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MDNR Report

Michigan Waterfowl

Waterfowl season is here and the Michigan DNR has outlined details you need to know.

Licenses: You can buy your licenses and federal duck stamp online at eLicense or anywhere DNR licenses are sold.

Brush up on all the regulations in the 2022 Waterfowl Digest, available online only this year.  Download the DNR digests right to your phone and have them whenever you need them.  Find current digests and downloading instructions at Michigan.gov/DNRDigests.

Early teal season: The early teal season is now open and runs until Sept. 16. During this special early season, blue-winged and green-winged teal are the only ducks that can be harvested. Hunting hours are from sunrise to sunset, and the bag limit is six teal. Hunters are strongly encouraged to brush up on their duck identification skills for early teal season. Don’t shoot if you aren’t sure of your target. 

 Geese: Goose season in the south zone is open as well and runs Sept. 1-30, Oct. 15 - Dec. 11, Dec. 31 - Jan. 8 and Feb. 4-13, 2023.

In addition, the Allegan County Goose Management Unit dates are Sept. 1-30, Nov. 5-13, Nov. 26 - Dec. 4 and Dec. 17 - Feb. 13, 2023 while the Muskegon County GMU season is Oct. 15 - Dec. 22.

The north zone season is Sept. 1 - Dec. 16 while the Middle Zone is Sept. 1-30 and Oct. 8 - Dec. 23.

Canada geese, white-fronted geese (or specklebellies) and brant are part of a dark goose aggregate daily bag limit. During the entire goose season, the dark goose aggregate daily bag limit for Canada geese, white-fronted geese and brant is five, only one of which can be a brant. An aggregate bag limit is also in place for light geese including snow, blue and Ross’s geese. Hunters may harvest 20 light geese per day during goose seasons.  

Ducks: The south zone duck seasons are Oct. 15 - Dec. 11 and Dec. 31 - Jan. 1, 2023 whle the north zone runs   Sept. 24 - Nov. 20 and Nov. 26-27 and the middle zone is Oct. 8 - Dec. 4 and Dec. 17-18.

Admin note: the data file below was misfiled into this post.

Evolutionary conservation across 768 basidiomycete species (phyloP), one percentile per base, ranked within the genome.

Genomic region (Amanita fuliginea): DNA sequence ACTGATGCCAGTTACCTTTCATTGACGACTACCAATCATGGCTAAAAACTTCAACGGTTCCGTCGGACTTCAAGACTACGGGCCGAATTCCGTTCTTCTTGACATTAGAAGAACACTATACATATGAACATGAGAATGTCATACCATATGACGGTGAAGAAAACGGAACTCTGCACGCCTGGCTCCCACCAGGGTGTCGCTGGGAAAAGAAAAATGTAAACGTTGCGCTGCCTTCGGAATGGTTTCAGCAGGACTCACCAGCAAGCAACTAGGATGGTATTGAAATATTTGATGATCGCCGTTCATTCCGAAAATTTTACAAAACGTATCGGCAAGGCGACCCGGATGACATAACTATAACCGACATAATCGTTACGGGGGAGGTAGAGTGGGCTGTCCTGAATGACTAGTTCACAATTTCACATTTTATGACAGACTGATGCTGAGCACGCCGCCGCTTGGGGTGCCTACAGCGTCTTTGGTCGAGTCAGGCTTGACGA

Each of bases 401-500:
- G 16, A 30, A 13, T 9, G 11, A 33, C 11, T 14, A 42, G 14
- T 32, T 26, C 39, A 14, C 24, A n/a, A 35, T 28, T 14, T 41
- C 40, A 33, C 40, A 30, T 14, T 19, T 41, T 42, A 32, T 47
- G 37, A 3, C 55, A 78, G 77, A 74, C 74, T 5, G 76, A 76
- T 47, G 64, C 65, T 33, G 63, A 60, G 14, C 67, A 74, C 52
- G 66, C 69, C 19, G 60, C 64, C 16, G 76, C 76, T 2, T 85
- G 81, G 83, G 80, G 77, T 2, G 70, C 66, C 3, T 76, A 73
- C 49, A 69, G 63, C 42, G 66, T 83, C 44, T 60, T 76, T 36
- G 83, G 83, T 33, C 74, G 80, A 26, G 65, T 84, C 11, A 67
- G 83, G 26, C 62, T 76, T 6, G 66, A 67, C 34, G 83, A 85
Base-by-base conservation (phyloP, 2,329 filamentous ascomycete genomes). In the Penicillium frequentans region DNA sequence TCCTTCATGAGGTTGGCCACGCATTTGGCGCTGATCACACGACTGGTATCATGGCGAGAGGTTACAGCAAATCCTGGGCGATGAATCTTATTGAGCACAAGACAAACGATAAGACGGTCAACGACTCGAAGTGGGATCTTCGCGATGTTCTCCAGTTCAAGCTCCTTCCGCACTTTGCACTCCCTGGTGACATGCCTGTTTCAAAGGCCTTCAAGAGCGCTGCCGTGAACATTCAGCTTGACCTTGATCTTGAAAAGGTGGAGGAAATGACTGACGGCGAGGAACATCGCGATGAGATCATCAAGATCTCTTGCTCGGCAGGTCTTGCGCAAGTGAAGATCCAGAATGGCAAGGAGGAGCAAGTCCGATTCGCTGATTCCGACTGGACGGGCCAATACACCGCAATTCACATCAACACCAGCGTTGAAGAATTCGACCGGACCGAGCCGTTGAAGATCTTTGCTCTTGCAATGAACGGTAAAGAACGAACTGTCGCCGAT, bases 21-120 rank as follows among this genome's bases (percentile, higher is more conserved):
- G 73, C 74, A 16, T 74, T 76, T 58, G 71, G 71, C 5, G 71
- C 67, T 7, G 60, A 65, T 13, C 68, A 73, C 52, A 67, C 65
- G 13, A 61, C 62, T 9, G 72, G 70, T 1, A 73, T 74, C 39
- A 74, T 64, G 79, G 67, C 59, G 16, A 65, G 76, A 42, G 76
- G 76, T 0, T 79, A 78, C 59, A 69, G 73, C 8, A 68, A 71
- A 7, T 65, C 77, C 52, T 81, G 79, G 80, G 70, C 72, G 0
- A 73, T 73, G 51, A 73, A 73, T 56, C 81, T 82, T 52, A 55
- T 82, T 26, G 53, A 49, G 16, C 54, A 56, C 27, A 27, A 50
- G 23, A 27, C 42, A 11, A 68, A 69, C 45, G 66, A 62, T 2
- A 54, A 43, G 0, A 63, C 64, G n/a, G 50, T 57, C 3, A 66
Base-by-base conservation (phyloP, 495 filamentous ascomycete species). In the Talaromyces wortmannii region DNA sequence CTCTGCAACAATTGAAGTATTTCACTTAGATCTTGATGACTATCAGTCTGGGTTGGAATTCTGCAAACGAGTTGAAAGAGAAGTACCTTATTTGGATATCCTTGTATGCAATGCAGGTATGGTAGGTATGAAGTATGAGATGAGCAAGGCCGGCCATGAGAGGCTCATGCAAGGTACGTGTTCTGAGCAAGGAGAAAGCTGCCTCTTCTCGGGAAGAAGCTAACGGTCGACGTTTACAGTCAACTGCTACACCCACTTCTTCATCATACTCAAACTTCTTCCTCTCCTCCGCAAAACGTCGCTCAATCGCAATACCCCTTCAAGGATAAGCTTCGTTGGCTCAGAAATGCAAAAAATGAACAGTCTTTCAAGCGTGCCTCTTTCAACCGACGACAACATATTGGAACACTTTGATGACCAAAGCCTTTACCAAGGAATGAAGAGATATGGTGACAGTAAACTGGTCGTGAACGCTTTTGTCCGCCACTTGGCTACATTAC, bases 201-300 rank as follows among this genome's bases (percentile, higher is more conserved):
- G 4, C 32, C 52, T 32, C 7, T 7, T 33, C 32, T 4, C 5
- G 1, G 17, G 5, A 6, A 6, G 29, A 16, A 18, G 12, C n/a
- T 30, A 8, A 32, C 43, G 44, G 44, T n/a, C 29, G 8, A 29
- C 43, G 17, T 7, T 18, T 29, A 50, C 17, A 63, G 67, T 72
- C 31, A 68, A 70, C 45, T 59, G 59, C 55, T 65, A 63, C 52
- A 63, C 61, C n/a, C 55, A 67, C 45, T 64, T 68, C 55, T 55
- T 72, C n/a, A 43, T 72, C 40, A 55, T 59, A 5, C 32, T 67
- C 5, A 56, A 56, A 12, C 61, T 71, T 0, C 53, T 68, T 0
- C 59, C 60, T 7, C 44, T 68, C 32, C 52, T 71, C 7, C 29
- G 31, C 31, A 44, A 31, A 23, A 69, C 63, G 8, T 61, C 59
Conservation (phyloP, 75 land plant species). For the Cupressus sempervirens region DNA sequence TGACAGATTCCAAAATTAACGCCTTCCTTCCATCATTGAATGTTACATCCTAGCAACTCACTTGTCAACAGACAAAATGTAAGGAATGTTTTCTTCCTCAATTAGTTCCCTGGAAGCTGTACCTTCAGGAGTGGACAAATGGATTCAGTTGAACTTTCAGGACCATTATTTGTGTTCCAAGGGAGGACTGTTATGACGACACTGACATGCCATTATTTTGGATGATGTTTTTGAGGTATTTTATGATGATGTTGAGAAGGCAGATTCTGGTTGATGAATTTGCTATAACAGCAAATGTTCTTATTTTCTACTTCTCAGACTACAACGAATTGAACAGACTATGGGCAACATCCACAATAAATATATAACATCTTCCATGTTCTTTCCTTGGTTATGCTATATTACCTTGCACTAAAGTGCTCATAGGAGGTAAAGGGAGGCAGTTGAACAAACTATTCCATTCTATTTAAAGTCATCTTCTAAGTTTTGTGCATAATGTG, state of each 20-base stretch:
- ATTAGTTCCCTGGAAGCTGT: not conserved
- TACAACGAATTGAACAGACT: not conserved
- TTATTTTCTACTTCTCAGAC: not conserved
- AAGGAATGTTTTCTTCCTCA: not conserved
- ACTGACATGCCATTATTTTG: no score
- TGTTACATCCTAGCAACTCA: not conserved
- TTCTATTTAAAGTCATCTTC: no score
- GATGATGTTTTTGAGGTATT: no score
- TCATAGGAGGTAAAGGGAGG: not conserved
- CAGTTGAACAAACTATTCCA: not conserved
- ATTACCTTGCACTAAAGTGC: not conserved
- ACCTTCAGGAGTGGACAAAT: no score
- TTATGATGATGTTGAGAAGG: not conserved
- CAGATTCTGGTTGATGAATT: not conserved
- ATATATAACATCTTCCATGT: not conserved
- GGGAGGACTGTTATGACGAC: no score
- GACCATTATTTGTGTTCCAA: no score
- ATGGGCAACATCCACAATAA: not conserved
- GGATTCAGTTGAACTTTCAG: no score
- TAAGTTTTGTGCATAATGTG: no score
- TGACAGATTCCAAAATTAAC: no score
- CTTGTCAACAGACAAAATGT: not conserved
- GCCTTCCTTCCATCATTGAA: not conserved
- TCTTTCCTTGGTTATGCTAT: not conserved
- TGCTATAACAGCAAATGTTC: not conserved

See the Daily and Possession Limits table on page 8 in the 2022 Michigan Waterfowl Hunting Digest for limits on ducks and mergansers for each zone.

Special hunts: The Youth and Veterans/Active-Duty U.S. Military Personnel Waterfowl Hunting Weekend will be Sept. 17-18. This statewide hunt is for properly licensed youth 16 years of age and younger and eligible veterans and active-duty U. S. military personnel. 

Ducks, mergansers, geese, coots and moorhens may be harvested. The daily limits and species restrictions are the same as those allowed in the regular waterfowl hunting season. Adults accompanying youth hunters are not permitted to harvest these species during the hunt unless hunting during the September portion of the Canada goose hunting season. Youth hunters will need a base license, an apprentice base license or a mentored youth license. Those 16 years old also must have a waterfowl license and a federal duck stamp.

Participating veterans and active-duty U.S military personnel are required to have documentation of verification afield and must present it upon request of a Michigan conservation officer, tribal conservation officer or any law enforcement officer. The following documentation will be accepted as proof of status: military ID, leave papers, duty papers, military orders, copy of DD Form 214, enhanced driver’s license or documentation from the Veterans Administration regarding disability status.

Participating veterans and active-duty U.S. military personnel must have a base license, a waterfowl license and a federal duck stamp. 

Bird Flu Guidelines: Remember to be observant and careful when harvesting and handling wild birds this fall, due to the presence of the highly pathogenic avian influenza virus. Dabbling ducks are the most commonly infected waterfowl, but geese, swans, shorebirds and other species also can be infected.

Highly pathogenic avian influenza primarily affects birds, but is also a zoonotic disease, or one that has the potential to pass from domestic or wild animals to humans. According to the U.S. Centers for Disease Control and Prevention, the public health risk associated with HPAI remains low, but people are advised to avoid handling any sick or dead wild birds.

Learn more about HPAI, what to watch for and safety guidelines for hunters.